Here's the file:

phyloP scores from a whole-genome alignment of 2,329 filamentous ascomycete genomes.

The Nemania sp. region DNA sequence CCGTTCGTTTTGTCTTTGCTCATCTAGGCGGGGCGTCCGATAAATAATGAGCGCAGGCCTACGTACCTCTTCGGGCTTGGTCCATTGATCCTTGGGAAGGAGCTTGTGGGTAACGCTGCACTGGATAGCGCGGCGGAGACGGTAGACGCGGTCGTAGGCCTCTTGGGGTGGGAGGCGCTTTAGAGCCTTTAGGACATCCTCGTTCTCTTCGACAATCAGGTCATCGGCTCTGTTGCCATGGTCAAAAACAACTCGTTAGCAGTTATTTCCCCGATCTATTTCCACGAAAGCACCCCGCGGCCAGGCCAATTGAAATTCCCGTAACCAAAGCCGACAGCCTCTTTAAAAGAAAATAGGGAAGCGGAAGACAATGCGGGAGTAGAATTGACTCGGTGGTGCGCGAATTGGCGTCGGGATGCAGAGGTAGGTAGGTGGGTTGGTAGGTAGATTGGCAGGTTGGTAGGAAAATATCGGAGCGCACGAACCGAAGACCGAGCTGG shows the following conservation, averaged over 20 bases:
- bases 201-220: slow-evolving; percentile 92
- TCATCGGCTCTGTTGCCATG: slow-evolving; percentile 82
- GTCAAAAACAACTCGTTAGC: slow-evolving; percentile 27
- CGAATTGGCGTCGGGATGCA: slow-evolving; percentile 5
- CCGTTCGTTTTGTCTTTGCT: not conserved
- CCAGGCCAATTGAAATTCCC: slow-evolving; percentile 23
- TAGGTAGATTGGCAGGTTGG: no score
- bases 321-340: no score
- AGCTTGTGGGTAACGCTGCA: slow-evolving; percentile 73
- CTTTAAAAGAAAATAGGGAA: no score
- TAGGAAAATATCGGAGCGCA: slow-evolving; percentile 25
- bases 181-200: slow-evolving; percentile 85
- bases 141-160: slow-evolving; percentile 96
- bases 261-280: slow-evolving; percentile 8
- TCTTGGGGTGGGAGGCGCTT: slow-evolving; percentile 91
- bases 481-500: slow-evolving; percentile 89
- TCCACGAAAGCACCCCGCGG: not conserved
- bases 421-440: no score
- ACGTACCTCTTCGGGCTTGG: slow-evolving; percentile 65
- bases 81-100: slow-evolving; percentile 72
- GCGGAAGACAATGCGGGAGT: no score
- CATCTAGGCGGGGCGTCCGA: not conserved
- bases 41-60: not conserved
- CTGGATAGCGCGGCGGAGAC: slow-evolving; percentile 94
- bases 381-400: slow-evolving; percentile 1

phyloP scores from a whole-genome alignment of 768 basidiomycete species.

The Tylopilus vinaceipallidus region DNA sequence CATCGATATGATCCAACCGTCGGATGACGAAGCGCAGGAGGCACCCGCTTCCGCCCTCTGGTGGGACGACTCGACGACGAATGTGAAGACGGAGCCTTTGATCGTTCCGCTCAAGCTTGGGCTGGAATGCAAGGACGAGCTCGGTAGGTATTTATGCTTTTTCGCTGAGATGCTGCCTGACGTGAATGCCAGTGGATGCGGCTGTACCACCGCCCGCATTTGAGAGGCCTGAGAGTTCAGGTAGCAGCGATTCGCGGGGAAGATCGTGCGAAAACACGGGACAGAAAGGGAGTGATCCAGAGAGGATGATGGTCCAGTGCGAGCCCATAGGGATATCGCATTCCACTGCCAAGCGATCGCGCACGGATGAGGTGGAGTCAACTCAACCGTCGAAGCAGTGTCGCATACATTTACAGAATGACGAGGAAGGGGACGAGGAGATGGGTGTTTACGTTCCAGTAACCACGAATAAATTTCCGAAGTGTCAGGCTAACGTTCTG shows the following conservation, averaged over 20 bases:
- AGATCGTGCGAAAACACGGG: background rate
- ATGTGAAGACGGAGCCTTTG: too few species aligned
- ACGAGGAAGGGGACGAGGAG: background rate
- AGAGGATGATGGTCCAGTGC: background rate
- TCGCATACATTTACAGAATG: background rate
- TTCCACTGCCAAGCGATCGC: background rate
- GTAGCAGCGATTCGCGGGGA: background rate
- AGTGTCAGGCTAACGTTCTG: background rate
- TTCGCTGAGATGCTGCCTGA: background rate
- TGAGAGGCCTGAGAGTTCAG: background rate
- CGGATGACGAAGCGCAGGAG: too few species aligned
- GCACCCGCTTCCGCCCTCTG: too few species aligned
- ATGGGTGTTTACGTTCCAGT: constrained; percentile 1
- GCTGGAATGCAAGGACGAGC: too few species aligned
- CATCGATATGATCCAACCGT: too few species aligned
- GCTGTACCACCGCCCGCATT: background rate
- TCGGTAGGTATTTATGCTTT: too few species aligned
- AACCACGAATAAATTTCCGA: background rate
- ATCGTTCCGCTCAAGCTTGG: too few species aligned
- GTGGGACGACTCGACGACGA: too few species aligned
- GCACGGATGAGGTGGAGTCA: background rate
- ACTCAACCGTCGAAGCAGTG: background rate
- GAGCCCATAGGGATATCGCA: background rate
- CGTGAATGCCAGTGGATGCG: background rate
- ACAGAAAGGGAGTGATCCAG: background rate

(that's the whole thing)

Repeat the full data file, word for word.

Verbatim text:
phyloP scores from a whole-genome alignment of 2,329 filamentous ascomycete genomes.

The Nemania sp. region DNA sequence CCGTTCGTTTTGTCTTTGCTCATCTAGGCGGGGCGTCCGATAAATAATGAGCGCAGGCCTACGTACCTCTTCGGGCTTGGTCCATTGATCCTTGGGAAGGAGCTTGTGGGTAACGCTGCACTGGATAGCGCGGCGGAGACGGTAGACGCGGTCGTAGGCCTCTTGGGGTGGGAGGCGCTTTAGAGCCTTTAGGACATCCTCGTTCTCTTCGACAATCAGGTCATCGGCTCTGTTGCCATGGTCAAAAACAACTCGTTAGCAGTTATTTCCCCGATCTATTTCCACGAAAGCACCCCGCGGCCAGGCCAATTGAAATTCCCGTAACCAAAGCCGACAGCCTCTTTAAAAGAAAATAGGGAAGCGGAAGACAATGCGGGAGTAGAATTGACTCGGTGGTGCGCGAATTGGCGTCGGGATGCAGAGGTAGGTAGGTGGGTTGGTAGGTAGATTGGCAGGTTGGTAGGAAAATATCGGAGCGCACGAACCGAAGACCGAGCTGG shows the following conservation, averaged over 20 bases:
- bases 201-220: slow-evolving; percentile 92
- TCATCGGCTCTGTTGCCATG: slow-evolving; percentile 82
- GTCAAAAACAACTCGTTAGC: slow-evolving; percentile 27
- CGAATTGGCGTCGGGATGCA: slow-evolving; percentile 5
- CCGTTCGTTTTGTCTTTGCT: not conserved
- CCAGGCCAATTGAAATTCCC: slow-evolving; percentile 23
- TAGGTAGATTGGCAGGTTGG: no score
- bases 321-340: no score
- AGCTTGTGGGTAACGCTGCA: slow-evolving; percentile 73
- CTTTAAAAGAAAATAGGGAA: no score
- TAGGAAAATATCGGAGCGCA: slow-evolving; percentile 25
- bases 181-200: slow-evolving; percentile 85
- bases 141-160: slow-evolving; percentile 96
- bases 261-280: slow-evolving; percentile 8
- TCTTGGGGTGGGAGGCGCTT: slow-evolving; percentile 91
- bases 481-500: slow-evolving; percentile 89
- TCCACGAAAGCACCCCGCGG: not conserved
- bases 421-440: no score
- ACGTACCTCTTCGGGCTTGG: slow-evolving; percentile 65
- bases 81-100: slow-evolving; percentile 72
- GCGGAAGACAATGCGGGAGT: no score
- CATCTAGGCGGGGCGTCCGA: not conserved
- bases 41-60: not conserved
- CTGGATAGCGCGGCGGAGAC: slow-evolving; percentile 94
- bases 381-400: slow-evolving; percentile 1

phyloP scores from a whole-genome alignment of 768 basidiomycete species.

The Tylopilus vinaceipallidus region DNA sequence CATCGATATGATCCAACCGTCGGATGACGAAGCGCAGGAGGCACCCGCTTCCGCCCTCTGGTGGGACGACTCGACGACGAATGTGAAGACGGAGCCTTTGATCGTTCCGCTCAAGCTTGGGCTGGAATGCAAGGACGAGCTCGGTAGGTATTTATGCTTTTTCGCTGAGATGCTGCCTGACGTGAATGCCAGTGGATGCGGCTGTACCACCGCCCGCATTTGAGAGGCCTGAGAGTTCAGGTAGCAGCGATTCGCGGGGAAGATCGTGCGAAAACACGGGACAGAAAGGGAGTGATCCAGAGAGGATGATGGTCCAGTGCGAGCCCATAGGGATATCGCATTCCACTGCCAAGCGATCGCGCACGGATGAGGTGGAGTCAACTCAACCGTCGAAGCAGTGTCGCATACATTTACAGAATGACGAGGAAGGGGACGAGGAGATGGGTGTTTACGTTCCAGTAACCACGAATAAATTTCCGAAGTGTCAGGCTAACGTTCTG shows the following conservation, averaged over 20 bases:
- AGATCGTGCGAAAACACGGG: background rate
- ATGTGAAGACGGAGCCTTTG: too few species aligned
- ACGAGGAAGGGGACGAGGAG: background rate
- AGAGGATGATGGTCCAGTGC: background rate
- TCGCATACATTTACAGAATG: background rate
- TTCCACTGCCAAGCGATCGC: background rate
- GTAGCAGCGATTCGCGGGGA: background rate
- AGTGTCAGGCTAACGTTCTG: background rate
- TTCGCTGAGATGCTGCCTGA: background rate
- TGAGAGGCCTGAGAGTTCAG: background rate
- CGGATGACGAAGCGCAGGAG: too few species aligned
- GCACCCGCTTCCGCCCTCTG: too few species aligned
- ATGGGTGTTTACGTTCCAGT: constrained; percentile 1
- GCTGGAATGCAAGGACGAGC: too few species aligned
- CATCGATATGATCCAACCGT: too few species aligned
- GCTGTACCACCGCCCGCATT: background rate
- TCGGTAGGTATTTATGCTTT: too few species aligned
- AACCACGAATAAATTTCCGA: background rate
- ATCGTTCCGCTCAAGCTTGG: too few species aligned
- GTGGGACGACTCGACGACGA: too few species aligned
- GCACGGATGAGGTGGAGTCA: background rate
- ACTCAACCGTCGAAGCAGTG: background rate
- GAGCCCATAGGGATATCGCA: background rate
- CGTGAATGCCAGTGGATGCG: background rate
- ACAGAAAGGGAGTGATCCAG: background rate